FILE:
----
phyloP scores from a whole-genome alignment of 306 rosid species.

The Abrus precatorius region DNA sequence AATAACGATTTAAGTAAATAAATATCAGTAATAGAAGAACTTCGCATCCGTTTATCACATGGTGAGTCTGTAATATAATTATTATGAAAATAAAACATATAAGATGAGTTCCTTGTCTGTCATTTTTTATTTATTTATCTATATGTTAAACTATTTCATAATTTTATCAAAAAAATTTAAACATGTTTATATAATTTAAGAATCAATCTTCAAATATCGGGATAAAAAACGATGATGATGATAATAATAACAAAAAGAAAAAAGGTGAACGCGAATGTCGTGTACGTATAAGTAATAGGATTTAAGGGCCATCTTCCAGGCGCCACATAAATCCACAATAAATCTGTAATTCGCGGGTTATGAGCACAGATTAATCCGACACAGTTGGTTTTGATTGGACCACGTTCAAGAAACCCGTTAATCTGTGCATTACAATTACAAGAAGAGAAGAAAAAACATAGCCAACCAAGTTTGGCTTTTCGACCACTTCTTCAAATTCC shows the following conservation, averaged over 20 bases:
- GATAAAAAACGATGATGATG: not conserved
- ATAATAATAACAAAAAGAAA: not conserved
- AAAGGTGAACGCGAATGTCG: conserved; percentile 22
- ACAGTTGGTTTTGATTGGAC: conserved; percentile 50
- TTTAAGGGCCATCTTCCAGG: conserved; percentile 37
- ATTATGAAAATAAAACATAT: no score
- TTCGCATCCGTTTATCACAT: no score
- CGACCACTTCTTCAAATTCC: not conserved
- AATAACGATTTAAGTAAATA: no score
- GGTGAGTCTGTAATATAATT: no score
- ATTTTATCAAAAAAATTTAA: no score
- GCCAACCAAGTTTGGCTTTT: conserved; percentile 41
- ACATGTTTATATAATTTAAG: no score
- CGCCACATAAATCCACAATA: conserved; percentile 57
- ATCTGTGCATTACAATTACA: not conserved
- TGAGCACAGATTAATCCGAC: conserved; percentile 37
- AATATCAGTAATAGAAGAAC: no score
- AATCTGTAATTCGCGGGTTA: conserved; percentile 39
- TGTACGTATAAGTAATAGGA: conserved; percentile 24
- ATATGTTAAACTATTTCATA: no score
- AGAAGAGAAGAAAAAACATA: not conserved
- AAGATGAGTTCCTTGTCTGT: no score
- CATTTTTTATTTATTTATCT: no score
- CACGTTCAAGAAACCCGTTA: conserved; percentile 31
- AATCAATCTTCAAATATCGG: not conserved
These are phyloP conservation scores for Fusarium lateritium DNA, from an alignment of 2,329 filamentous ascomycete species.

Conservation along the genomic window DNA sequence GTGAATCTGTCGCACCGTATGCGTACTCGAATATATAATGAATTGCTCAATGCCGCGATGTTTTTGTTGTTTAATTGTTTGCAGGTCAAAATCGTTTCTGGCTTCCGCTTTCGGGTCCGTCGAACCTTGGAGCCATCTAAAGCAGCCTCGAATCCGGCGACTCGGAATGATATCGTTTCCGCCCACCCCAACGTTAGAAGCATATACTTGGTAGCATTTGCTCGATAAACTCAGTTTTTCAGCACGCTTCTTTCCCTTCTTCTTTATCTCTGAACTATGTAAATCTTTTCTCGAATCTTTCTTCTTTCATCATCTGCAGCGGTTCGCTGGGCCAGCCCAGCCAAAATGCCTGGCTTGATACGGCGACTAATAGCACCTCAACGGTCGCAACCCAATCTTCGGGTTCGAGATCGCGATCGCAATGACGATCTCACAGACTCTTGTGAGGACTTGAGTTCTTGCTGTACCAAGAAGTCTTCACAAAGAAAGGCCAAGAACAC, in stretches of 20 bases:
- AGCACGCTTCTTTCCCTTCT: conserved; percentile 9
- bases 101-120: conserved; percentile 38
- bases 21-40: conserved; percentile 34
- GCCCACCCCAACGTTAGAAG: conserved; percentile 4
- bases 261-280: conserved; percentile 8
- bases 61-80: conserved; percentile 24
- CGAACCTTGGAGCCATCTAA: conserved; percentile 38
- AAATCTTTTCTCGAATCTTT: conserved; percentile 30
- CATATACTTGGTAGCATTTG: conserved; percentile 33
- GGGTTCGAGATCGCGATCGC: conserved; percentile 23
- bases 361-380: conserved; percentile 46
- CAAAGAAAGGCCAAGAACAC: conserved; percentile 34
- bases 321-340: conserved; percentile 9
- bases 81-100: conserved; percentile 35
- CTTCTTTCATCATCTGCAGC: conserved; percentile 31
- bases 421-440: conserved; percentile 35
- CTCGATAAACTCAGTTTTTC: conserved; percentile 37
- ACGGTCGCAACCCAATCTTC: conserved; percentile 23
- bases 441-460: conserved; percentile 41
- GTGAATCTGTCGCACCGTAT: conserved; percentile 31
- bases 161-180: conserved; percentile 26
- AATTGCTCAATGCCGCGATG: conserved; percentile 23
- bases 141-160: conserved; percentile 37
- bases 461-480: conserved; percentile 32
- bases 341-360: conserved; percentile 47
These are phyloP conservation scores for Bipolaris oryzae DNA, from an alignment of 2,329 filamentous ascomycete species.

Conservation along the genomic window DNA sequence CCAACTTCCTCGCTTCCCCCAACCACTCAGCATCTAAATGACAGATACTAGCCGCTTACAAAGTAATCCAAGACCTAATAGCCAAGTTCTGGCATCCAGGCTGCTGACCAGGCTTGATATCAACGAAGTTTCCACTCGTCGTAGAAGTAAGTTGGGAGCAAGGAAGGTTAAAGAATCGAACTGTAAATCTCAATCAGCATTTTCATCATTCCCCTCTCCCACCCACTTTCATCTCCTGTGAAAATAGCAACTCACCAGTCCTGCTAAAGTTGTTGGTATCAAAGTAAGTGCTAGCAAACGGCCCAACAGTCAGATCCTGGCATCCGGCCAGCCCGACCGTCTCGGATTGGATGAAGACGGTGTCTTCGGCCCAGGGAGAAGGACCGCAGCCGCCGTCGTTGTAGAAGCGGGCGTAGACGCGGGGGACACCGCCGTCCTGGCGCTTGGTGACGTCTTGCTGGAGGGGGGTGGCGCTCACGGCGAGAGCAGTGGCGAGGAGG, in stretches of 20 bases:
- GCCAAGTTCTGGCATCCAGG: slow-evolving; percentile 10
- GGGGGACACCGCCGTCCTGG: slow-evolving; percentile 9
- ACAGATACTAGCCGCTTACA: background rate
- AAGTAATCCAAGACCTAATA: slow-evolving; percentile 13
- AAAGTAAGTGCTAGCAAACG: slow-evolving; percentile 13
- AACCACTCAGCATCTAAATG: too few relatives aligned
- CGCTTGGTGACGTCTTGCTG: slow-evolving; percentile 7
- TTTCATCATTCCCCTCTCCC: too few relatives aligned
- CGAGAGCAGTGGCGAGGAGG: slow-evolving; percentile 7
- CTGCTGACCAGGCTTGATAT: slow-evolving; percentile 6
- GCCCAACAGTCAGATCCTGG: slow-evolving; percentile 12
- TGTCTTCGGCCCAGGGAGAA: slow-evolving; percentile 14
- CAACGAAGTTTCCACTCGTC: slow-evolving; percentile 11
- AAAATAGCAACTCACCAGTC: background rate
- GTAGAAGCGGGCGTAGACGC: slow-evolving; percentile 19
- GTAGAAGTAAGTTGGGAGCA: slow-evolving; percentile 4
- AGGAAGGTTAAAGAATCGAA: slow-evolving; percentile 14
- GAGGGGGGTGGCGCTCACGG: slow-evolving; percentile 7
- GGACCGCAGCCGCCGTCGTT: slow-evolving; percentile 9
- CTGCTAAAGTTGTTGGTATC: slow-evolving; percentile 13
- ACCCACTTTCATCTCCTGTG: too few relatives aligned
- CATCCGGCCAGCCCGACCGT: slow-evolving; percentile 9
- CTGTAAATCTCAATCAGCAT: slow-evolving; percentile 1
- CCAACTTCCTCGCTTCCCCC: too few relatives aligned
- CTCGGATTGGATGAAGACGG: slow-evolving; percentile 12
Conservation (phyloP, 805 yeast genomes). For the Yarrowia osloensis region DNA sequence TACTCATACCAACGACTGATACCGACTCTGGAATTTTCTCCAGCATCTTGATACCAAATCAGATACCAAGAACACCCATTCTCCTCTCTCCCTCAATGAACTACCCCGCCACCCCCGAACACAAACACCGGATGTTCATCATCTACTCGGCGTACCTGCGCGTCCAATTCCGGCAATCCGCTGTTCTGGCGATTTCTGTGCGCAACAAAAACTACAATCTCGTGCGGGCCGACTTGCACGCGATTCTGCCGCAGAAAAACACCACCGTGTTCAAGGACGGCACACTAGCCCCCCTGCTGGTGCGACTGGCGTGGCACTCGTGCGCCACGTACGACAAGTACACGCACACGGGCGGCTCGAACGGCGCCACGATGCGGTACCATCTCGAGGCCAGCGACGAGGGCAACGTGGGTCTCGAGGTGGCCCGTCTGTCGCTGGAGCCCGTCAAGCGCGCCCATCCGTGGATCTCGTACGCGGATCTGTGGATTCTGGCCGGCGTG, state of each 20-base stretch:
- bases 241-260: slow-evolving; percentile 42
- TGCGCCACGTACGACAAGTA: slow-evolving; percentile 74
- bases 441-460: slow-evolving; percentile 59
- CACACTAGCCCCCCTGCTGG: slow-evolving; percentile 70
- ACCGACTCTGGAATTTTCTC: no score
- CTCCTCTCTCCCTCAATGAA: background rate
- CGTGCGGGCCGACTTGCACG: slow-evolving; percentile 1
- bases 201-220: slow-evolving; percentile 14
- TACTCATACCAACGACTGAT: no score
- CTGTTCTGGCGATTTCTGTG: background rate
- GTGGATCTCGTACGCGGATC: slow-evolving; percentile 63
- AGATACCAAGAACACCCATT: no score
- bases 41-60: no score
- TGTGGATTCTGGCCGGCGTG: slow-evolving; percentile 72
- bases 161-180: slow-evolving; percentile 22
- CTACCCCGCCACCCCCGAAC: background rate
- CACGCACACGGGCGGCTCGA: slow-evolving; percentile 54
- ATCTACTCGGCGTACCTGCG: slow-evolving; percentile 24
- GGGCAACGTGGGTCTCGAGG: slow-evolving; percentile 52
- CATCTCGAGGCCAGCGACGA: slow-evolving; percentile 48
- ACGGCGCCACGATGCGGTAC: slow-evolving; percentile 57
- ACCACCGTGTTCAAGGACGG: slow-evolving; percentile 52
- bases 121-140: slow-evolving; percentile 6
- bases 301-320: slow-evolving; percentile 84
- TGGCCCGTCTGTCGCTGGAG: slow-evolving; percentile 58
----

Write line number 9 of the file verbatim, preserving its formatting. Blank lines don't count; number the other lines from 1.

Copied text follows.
- TTCGCATCCGTTTATCACAT: no score